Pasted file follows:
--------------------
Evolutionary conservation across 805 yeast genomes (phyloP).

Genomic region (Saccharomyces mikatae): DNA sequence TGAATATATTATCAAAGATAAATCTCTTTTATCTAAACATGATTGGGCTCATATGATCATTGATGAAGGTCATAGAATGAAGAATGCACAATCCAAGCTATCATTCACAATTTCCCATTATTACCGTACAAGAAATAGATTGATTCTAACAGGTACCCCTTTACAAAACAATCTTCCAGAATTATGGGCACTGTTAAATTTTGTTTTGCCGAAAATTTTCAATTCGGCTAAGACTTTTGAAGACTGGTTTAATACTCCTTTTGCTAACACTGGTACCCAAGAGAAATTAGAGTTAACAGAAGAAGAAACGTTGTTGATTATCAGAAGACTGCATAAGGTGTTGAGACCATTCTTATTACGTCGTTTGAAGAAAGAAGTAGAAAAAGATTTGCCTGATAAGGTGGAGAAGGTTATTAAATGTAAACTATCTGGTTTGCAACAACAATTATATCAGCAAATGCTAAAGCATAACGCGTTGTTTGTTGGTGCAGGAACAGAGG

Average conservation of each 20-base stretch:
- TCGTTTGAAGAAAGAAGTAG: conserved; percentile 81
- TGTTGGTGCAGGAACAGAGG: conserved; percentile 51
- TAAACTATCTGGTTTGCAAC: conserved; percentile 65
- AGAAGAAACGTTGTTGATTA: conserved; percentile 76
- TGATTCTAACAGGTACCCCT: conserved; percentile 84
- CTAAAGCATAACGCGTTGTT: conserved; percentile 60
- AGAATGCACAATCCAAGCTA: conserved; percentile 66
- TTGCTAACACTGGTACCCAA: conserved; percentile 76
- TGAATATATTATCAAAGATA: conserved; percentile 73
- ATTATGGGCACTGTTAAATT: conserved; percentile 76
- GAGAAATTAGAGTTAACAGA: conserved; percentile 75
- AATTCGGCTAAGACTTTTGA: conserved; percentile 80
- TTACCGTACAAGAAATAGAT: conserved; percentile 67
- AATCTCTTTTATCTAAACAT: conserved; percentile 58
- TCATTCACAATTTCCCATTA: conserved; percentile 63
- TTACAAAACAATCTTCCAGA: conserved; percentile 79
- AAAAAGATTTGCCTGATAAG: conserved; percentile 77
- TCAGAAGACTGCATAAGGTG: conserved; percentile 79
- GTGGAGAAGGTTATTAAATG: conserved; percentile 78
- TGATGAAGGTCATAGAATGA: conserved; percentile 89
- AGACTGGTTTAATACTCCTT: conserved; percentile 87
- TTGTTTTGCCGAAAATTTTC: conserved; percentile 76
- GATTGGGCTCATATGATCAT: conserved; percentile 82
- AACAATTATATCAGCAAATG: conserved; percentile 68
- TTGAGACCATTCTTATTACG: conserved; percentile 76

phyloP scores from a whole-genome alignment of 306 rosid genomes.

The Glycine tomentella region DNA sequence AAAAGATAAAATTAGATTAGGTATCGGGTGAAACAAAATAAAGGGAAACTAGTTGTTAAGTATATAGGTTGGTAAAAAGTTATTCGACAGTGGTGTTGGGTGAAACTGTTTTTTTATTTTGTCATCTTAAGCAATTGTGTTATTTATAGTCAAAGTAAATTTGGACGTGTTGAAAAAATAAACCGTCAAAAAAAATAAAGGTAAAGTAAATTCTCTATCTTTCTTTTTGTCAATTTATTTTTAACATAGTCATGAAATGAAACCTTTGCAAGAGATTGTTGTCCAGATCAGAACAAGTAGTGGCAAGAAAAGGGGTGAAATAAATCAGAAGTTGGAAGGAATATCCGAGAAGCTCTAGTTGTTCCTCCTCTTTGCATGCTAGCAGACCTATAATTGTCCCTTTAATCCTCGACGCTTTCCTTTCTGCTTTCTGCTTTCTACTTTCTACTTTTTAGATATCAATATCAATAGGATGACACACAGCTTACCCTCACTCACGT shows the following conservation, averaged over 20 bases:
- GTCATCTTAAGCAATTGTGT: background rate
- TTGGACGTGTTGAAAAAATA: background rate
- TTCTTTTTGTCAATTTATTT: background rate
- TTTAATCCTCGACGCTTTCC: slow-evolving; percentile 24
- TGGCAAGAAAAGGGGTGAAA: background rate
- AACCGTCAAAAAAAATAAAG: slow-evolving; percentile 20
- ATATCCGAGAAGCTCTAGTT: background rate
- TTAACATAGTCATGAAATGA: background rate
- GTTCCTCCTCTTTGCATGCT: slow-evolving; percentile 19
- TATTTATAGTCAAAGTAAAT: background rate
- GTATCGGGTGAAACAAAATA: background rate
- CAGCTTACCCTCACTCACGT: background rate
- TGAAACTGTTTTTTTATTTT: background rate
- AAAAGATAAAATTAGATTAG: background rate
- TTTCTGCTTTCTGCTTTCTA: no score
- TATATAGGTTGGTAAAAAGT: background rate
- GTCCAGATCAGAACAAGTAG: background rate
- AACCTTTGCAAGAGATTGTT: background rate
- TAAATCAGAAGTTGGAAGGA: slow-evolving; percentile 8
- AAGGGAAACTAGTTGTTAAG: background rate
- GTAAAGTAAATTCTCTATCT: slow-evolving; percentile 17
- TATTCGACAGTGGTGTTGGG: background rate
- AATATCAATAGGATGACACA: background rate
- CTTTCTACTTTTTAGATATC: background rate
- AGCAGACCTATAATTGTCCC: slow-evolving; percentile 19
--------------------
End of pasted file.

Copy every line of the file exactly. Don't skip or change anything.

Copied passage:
Evolutionary conservation across 805 yeast genomes (phyloP).

Genomic region (Saccharomyces mikatae): DNA sequence TGAATATATTATCAAAGATAAATCTCTTTTATCTAAACATGATTGGGCTCATATGATCATTGATGAAGGTCATAGAATGAAGAATGCACAATCCAAGCTATCATTCACAATTTCCCATTATTACCGTACAAGAAATAGATTGATTCTAACAGGTACCCCTTTACAAAACAATCTTCCAGAATTATGGGCACTGTTAAATTTTGTTTTGCCGAAAATTTTCAATTCGGCTAAGACTTTTGAAGACTGGTTTAATACTCCTTTTGCTAACACTGGTACCCAAGAGAAATTAGAGTTAACAGAAGAAGAAACGTTGTTGATTATCAGAAGACTGCATAAGGTGTTGAGACCATTCTTATTACGTCGTTTGAAGAAAGAAGTAGAAAAAGATTTGCCTGATAAGGTGGAGAAGGTTATTAAATGTAAACTATCTGGTTTGCAACAACAATTATATCAGCAAATGCTAAAGCATAACGCGTTGTTTGTTGGTGCAGGAACAGAGG

Average conservation of each 20-base stretch:
- TCGTTTGAAGAAAGAAGTAG: conserved; percentile 81
- TGTTGGTGCAGGAACAGAGG: conserved; percentile 51
- TAAACTATCTGGTTTGCAAC: conserved; percentile 65
- AGAAGAAACGTTGTTGATTA: conserved; percentile 76
- TGATTCTAACAGGTACCCCT: conserved; percentile 84
- CTAAAGCATAACGCGTTGTT: conserved; percentile 60
- AGAATGCACAATCCAAGCTA: conserved; percentile 66
- TTGCTAACACTGGTACCCAA: conserved; percentile 76
- TGAATATATTATCAAAGATA: conserved; percentile 73
- ATTATGGGCACTGTTAAATT: conserved; percentile 76
- GAGAAATTAGAGTTAACAGA: conserved; percentile 75
- AATTCGGCTAAGACTTTTGA: conserved; percentile 80
- TTACCGTACAAGAAATAGAT: conserved; percentile 67
- AATCTCTTTTATCTAAACAT: conserved; percentile 58
- TCATTCACAATTTCCCATTA: conserved; percentile 63
- TTACAAAACAATCTTCCAGA: conserved; percentile 79
- AAAAAGATTTGCCTGATAAG: conserved; percentile 77
- TCAGAAGACTGCATAAGGTG: conserved; percentile 79
- GTGGAGAAGGTTATTAAATG: conserved; percentile 78
- TGATGAAGGTCATAGAATGA: conserved; percentile 89
- AGACTGGTTTAATACTCCTT: conserved; percentile 87
- TTGTTTTGCCGAAAATTTTC: conserved; percentile 76
- GATTGGGCTCATATGATCAT: conserved; percentile 82
- AACAATTATATCAGCAAATG: conserved; percentile 68
- TTGAGACCATTCTTATTACG: conserved; percentile 76

phyloP scores from a whole-genome alignment of 306 rosid genomes.

The Glycine tomentella region DNA sequence AAAAGATAAAATTAGATTAGGTATCGGGTGAAACAAAATAAAGGGAAACTAGTTGTTAAGTATATAGGTTGGTAAAAAGTTATTCGACAGTGGTGTTGGGTGAAACTGTTTTTTTATTTTGTCATCTTAAGCAATTGTGTTATTTATAGTCAAAGTAAATTTGGACGTGTTGAAAAAATAAACCGTCAAAAAAAATAAAGGTAAAGTAAATTCTCTATCTTTCTTTTTGTCAATTTATTTTTAACATAGTCATGAAATGAAACCTTTGCAAGAGATTGTTGTCCAGATCAGAACAAGTAGTGGCAAGAAAAGGGGTGAAATAAATCAGAAGTTGGAAGGAATATCCGAGAAGCTCTAGTTGTTCCTCCTCTTTGCATGCTAGCAGACCTATAATTGTCCCTTTAATCCTCGACGCTTTCCTTTCTGCTTTCTGCTTTCTACTTTCTACTTTTTAGATATCAATATCAATAGGATGACACACAGCTTACCCTCACTCACGT shows the following conservation, averaged over 20 bases:
- GTCATCTTAAGCAATTGTGT: background rate
- TTGGACGTGTTGAAAAAATA: background rate
- TTCTTTTTGTCAATTTATTT: background rate
- TTTAATCCTCGACGCTTTCC: slow-evolving; percentile 24
- TGGCAAGAAAAGGGGTGAAA: background rate
- AACCGTCAAAAAAAATAAAG: slow-evolving; percentile 20
- ATATCCGAGAAGCTCTAGTT: background rate
- TTAACATAGTCATGAAATGA: background rate
- GTTCCTCCTCTTTGCATGCT: slow-evolving; percentile 19
- TATTTATAGTCAAAGTAAAT: background rate
- GTATCGGGTGAAACAAAATA: background rate
- CAGCTTACCCTCACTCACGT: background rate
- TGAAACTGTTTTTTTATTTT: background rate
- AAAAGATAAAATTAGATTAG: background rate
- TTTCTGCTTTCTGCTTTCTA: no score
- TATATAGGTTGGTAAAAAGT: background rate
- GTCCAGATCAGAACAAGTAG: background rate
- AACCTTTGCAAGAGATTGTT: background rate
- TAAATCAGAAGTTGGAAGGA: slow-evolving; percentile 8
- AAGGGAAACTAGTTGTTAAG: background rate
- GTAAAGTAAATTCTCTATCT: slow-evolving; percentile 17
- TATTCGACAGTGGTGTTGGG: background rate
- AATATCAATAGGATGACACA: background rate
- CTTTCTACTTTTTAGATATC: background rate
- AGCAGACCTATAATTGTCCC: slow-evolving; percentile 19